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1921 Farmers’ Directory of Greeley Iowa

Abbreviations: Sec., section; ac., acres; Wf., wife; ch., children; ( ), years in county; O., owner; H., renter.   Adair, C. W. Wf. Bertha; ch. Florence, Maxine, Don. P. O. Exira, R. 1. O. 120 ac., sec. 24. (37.) Anderson, E. H. Wf. Christina; ch. Russell. P. O. Hamlin, R. 1. R. 153.91 ac., sec. 5. (20.) Owner, J. F. Mortinson. Artist, Dan’l. Wf. Sarah; ch. Ada, Sadie, George, John, Elmer, Anna, Clara, Madge, Robert. P. O. Exira, R. 1. O. 80 ac., sec. 2.5; O. 40 ac., sec. 36. Artist, John H. Wf. Mamie; ch. Homer, Hugh, Helen, Margia, John Jr., Amy. P. O. Exira, R. 1. O. 160 ac., sec. 25. (38.) Anciaux, Ray. Wf. Hazel; ch.Orlyn. P. O. Hamlin, R. 1. B. 120 ac., sec. 15. (33.) Owner, Maria Anciaux. Anciaux, V. J. Wf. Hannah; ch. Gentle, Glee, Mary, Dollie, Lydia, Ruth, Iva. P. O. Exira. O. 200 ac., sec. 29. (40.) Avey, C. F. Wf. Marie; ch. May, Wynona, Clarence, Marie, Elsie. P. O. Hamlin, R. 1. O. 134.49 ac., sec. 4. (35.) Baier, E. J. Wf. Vera; ch. Edward, Richard. P. O. Exira, R. 1. R. 40 ac., sec. 27; R. 120 ac., sec. 34; R. 30 ac., sec. 33; R. 40 ac., sec. 28. (27.) Owner, John Riley. Bach, Axel. Wf. Ebba; ch. Annie, Helen. P. O. Exira, R. 1. R.120 ac., sec. 25. (2.) Owner, Emil Wiges. Baier, O. C. Wf. Olga; ch. Howard, Dale, Berdell. P. O. Exira. R. 80 ac., sec. 25; R. 88 ac., sec. 28. (26.) Owner, Jacob Hafer. Bauer, J. L.Wf. Emma; ch. Bertha, George, Walter, Melvin....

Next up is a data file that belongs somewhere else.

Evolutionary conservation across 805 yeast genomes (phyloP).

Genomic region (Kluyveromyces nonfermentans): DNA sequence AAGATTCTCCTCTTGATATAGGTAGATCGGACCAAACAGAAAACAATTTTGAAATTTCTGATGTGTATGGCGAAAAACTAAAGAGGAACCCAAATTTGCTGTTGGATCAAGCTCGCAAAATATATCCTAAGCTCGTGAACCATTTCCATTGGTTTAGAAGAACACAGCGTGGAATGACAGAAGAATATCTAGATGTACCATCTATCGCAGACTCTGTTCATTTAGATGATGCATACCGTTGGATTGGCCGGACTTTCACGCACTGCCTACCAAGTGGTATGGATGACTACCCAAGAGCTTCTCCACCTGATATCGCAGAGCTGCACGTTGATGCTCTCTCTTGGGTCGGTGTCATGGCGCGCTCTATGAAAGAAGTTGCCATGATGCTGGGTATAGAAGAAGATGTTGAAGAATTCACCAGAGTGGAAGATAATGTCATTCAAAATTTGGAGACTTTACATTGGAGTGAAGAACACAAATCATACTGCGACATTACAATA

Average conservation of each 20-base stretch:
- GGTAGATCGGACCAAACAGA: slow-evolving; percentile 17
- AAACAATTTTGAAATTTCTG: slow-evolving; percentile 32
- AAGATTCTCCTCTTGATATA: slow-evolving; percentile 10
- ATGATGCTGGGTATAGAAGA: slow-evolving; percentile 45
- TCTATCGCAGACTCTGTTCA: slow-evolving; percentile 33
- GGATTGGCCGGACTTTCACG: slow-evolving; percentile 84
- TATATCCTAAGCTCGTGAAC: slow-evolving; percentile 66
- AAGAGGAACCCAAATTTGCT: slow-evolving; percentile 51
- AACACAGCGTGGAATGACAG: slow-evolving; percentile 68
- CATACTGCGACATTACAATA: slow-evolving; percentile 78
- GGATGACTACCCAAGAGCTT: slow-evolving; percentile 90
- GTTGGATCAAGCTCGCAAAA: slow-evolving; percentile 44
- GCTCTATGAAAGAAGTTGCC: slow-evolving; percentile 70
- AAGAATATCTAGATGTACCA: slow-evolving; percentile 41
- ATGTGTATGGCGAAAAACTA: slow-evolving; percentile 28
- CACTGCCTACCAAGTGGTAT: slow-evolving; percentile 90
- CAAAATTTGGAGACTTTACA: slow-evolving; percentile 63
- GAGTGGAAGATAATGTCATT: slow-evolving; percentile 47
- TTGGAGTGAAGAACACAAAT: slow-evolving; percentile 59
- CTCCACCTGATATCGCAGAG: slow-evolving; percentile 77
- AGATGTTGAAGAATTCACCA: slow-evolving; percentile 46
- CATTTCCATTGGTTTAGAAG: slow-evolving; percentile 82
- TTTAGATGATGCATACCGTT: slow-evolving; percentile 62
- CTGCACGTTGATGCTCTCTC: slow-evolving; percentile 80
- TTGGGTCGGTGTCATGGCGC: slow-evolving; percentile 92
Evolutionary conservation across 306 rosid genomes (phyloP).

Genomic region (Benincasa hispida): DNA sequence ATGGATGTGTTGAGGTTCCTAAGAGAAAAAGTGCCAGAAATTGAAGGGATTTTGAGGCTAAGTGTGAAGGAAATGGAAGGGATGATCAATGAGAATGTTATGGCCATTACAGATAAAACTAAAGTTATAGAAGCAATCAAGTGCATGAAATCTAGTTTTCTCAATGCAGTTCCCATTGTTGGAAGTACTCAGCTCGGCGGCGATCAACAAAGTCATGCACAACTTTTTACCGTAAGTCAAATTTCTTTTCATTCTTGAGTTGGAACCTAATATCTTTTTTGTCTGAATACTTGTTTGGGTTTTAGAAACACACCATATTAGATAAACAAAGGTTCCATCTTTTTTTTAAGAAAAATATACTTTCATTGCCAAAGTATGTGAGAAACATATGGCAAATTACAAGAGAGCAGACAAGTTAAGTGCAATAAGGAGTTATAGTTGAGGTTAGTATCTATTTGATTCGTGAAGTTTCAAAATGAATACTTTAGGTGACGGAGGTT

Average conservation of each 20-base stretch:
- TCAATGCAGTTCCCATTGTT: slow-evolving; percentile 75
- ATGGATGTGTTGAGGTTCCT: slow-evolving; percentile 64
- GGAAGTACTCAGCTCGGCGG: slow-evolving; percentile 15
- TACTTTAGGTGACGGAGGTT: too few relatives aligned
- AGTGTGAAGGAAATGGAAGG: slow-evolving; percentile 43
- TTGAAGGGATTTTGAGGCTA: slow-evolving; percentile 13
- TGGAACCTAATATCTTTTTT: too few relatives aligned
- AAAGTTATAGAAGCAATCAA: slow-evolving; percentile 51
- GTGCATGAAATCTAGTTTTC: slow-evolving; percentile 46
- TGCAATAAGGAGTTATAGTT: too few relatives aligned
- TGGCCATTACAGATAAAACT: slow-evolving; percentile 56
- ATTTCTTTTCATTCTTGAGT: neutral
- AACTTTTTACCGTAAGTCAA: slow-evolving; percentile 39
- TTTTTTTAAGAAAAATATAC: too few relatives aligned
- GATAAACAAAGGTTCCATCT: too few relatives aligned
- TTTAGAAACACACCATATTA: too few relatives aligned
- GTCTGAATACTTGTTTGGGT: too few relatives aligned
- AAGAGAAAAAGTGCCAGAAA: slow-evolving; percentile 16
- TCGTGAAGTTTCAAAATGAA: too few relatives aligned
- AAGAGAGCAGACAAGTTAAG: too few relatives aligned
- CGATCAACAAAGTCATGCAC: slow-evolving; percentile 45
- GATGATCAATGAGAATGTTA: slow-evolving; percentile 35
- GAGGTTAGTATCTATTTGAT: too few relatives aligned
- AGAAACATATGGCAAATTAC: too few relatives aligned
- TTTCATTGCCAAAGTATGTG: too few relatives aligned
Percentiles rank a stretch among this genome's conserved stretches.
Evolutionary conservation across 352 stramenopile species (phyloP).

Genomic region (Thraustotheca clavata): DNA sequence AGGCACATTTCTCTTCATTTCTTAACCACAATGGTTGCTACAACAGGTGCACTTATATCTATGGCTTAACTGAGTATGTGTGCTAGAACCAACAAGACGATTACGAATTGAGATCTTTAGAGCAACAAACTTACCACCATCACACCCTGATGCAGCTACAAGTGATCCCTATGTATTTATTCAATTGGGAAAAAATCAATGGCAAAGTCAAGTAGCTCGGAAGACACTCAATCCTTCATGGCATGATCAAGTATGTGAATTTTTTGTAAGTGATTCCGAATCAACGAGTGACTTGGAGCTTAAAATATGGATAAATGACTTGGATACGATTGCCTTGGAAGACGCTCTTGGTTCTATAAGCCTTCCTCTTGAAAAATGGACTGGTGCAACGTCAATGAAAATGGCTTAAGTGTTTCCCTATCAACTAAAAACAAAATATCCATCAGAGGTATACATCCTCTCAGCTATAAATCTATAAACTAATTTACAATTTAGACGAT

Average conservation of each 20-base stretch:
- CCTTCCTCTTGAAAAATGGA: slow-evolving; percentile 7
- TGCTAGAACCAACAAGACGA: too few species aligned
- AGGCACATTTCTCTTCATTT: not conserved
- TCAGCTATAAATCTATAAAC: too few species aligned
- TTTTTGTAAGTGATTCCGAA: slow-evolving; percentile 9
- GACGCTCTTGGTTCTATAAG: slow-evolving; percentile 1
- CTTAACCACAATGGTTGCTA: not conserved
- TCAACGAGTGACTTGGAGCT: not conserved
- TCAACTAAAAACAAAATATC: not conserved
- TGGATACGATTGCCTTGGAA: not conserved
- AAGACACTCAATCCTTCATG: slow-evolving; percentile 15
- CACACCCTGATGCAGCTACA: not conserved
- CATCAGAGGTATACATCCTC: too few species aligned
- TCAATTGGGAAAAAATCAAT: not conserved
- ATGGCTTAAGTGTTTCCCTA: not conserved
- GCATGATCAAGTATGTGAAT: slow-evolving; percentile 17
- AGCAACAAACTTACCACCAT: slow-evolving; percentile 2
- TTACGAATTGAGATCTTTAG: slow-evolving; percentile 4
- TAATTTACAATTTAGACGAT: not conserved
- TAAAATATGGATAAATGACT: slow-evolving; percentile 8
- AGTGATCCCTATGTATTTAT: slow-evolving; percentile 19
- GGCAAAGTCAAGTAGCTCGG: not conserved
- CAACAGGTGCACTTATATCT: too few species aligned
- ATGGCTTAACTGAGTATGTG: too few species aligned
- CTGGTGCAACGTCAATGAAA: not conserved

Genealogical and Family History of Vermont

Hiram Charlton took on the publication of the Genealogical and Family History of the State of Vermont for Lewis Publishing. In it, he enlisted the assistance of living residents of the state in providing biographical and genealogical details about their family, and then he published all 1104 family histories in two distinct volumes.

Seneca County New York Biographies